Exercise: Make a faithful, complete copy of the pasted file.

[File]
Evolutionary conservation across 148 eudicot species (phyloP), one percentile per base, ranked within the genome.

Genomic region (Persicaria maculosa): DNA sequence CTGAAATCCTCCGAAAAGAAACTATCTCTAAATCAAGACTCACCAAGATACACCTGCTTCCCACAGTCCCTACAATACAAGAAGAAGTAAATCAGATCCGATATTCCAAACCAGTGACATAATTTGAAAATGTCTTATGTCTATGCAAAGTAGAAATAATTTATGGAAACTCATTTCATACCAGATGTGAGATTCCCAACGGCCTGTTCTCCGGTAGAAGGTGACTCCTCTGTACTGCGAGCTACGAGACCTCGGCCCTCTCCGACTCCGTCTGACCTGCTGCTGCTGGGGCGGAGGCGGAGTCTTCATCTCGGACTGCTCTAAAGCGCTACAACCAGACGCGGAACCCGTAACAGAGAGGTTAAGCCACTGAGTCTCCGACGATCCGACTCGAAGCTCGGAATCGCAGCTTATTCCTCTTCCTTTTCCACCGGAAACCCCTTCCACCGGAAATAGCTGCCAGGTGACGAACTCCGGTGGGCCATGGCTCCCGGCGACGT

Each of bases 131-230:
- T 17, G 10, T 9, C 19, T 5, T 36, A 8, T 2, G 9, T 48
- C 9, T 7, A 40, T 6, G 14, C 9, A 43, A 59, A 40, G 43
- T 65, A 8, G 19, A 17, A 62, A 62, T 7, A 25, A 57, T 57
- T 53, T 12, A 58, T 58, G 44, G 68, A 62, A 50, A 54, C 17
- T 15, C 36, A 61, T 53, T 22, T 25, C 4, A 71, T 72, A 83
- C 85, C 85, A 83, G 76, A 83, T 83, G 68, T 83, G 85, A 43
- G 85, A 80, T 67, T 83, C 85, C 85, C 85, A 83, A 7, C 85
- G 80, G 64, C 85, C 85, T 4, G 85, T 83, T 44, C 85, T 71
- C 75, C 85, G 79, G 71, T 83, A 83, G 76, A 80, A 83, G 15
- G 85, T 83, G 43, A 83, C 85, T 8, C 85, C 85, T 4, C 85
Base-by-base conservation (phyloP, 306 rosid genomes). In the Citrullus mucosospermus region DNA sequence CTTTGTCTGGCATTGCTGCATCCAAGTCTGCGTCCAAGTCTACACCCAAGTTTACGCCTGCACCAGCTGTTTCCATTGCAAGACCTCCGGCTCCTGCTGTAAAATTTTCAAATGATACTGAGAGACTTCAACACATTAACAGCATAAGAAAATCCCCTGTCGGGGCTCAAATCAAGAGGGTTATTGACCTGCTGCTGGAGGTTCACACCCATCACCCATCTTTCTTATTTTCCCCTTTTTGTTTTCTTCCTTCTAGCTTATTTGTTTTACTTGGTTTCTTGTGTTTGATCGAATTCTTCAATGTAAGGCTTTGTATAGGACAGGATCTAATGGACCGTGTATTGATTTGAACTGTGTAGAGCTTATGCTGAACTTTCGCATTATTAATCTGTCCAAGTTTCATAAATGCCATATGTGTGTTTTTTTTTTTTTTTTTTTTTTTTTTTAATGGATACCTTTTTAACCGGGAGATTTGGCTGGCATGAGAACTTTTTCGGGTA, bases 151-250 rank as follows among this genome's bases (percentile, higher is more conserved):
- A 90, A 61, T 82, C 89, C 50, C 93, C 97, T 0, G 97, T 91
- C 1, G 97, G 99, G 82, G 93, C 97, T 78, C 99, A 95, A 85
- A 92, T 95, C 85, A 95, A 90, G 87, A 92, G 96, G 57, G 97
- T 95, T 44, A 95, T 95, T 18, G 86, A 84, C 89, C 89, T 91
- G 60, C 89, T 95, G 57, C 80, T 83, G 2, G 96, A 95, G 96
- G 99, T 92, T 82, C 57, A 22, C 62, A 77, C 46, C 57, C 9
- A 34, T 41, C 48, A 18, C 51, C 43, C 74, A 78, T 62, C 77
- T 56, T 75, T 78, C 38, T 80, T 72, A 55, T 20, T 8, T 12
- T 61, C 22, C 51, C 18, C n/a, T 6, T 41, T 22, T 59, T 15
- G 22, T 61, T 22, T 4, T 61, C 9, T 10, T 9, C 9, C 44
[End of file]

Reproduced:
Evolutionary conservation across 148 eudicot species (phyloP), one percentile per base, ranked within the genome.

Genomic region (Persicaria maculosa): DNA sequence CTGAAATCCTCCGAAAAGAAACTATCTCTAAATCAAGACTCACCAAGATACACCTGCTTCCCACAGTCCCTACAATACAAGAAGAAGTAAATCAGATCCGATATTCCAAACCAGTGACATAATTTGAAAATGTCTTATGTCTATGCAAAGTAGAAATAATTTATGGAAACTCATTTCATACCAGATGTGAGATTCCCAACGGCCTGTTCTCCGGTAGAAGGTGACTCCTCTGTACTGCGAGCTACGAGACCTCGGCCCTCTCCGACTCCGTCTGACCTGCTGCTGCTGGGGCGGAGGCGGAGTCTTCATCTCGGACTGCTCTAAAGCGCTACAACCAGACGCGGAACCCGTAACAGAGAGGTTAAGCCACTGAGTCTCCGACGATCCGACTCGAAGCTCGGAATCGCAGCTTATTCCTCTTCCTTTTCCACCGGAAACCCCTTCCACCGGAAATAGCTGCCAGGTGACGAACTCCGGTGGGCCATGGCTCCCGGCGACGT

Each of bases 131-230:
- T 17, G 10, T 9, C 19, T 5, T 36, A 8, T 2, G 9, T 48
- C 9, T 7, A 40, T 6, G 14, C 9, A 43, A 59, A 40, G 43
- T 65, A 8, G 19, A 17, A 62, A 62, T 7, A 25, A 57, T 57
- T 53, T 12, A 58, T 58, G 44, G 68, A 62, A 50, A 54, C 17
- T 15, C 36, A 61, T 53, T 22, T 25, C 4, A 71, T 72, A 83
- C 85, C 85, A 83, G 76, A 83, T 83, G 68, T 83, G 85, A 43
- G 85, A 80, T 67, T 83, C 85, C 85, C 85, A 83, A 7, C 85
- G 80, G 64, C 85, C 85, T 4, G 85, T 83, T 44, C 85, T 71
- C 75, C 85, G 79, G 71, T 83, A 83, G 76, A 80, A 83, G 15
- G 85, T 83, G 43, A 83, C 85, T 8, C 85, C 85, T 4, C 85
Base-by-base conservation (phyloP, 306 rosid genomes). In the Citrullus mucosospermus region DNA sequence CTTTGTCTGGCATTGCTGCATCCAAGTCTGCGTCCAAGTCTACACCCAAGTTTACGCCTGCACCAGCTGTTTCCATTGCAAGACCTCCGGCTCCTGCTGTAAAATTTTCAAATGATACTGAGAGACTTCAACACATTAACAGCATAAGAAAATCCCCTGTCGGGGCTCAAATCAAGAGGGTTATTGACCTGCTGCTGGAGGTTCACACCCATCACCCATCTTTCTTATTTTCCCCTTTTTGTTTTCTTCCTTCTAGCTTATTTGTTTTACTTGGTTTCTTGTGTTTGATCGAATTCTTCAATGTAAGGCTTTGTATAGGACAGGATCTAATGGACCGTGTATTGATTTGAACTGTGTAGAGCTTATGCTGAACTTTCGCATTATTAATCTGTCCAAGTTTCATAAATGCCATATGTGTGTTTTTTTTTTTTTTTTTTTTTTTTTTTAATGGATACCTTTTTAACCGGGAGATTTGGCTGGCATGAGAACTTTTTCGGGTA, bases 151-250 rank as follows among this genome's bases (percentile, higher is more conserved):
- A 90, A 61, T 82, C 89, C 50, C 93, C 97, T 0, G 97, T 91
- C 1, G 97, G 99, G 82, G 93, C 97, T 78, C 99, A 95, A 85
- A 92, T 95, C 85, A 95, A 90, G 87, A 92, G 96, G 57, G 97
- T 95, T 44, A 95, T 95, T 18, G 86, A 84, C 89, C 89, T 91
- G 60, C 89, T 95, G 57, C 80, T 83, G 2, G 96, A 95, G 96
- G 99, T 92, T 82, C 57, A 22, C 62, A 77, C 46, C 57, C 9
- A 34, T 41, C 48, A 18, C 51, C 43, C 74, A 78, T 62, C 77
- T 56, T 75, T 78, C 38, T 80, T 72, A 55, T 20, T 8, T 12
- T 61, C 22, C 51, C 18, C n/a, T 6, T 41, T 22, T 59, T 15
- G 22, T 61, T 22, T 4, T 61, C 9, T 10, T 9, C 9, C 44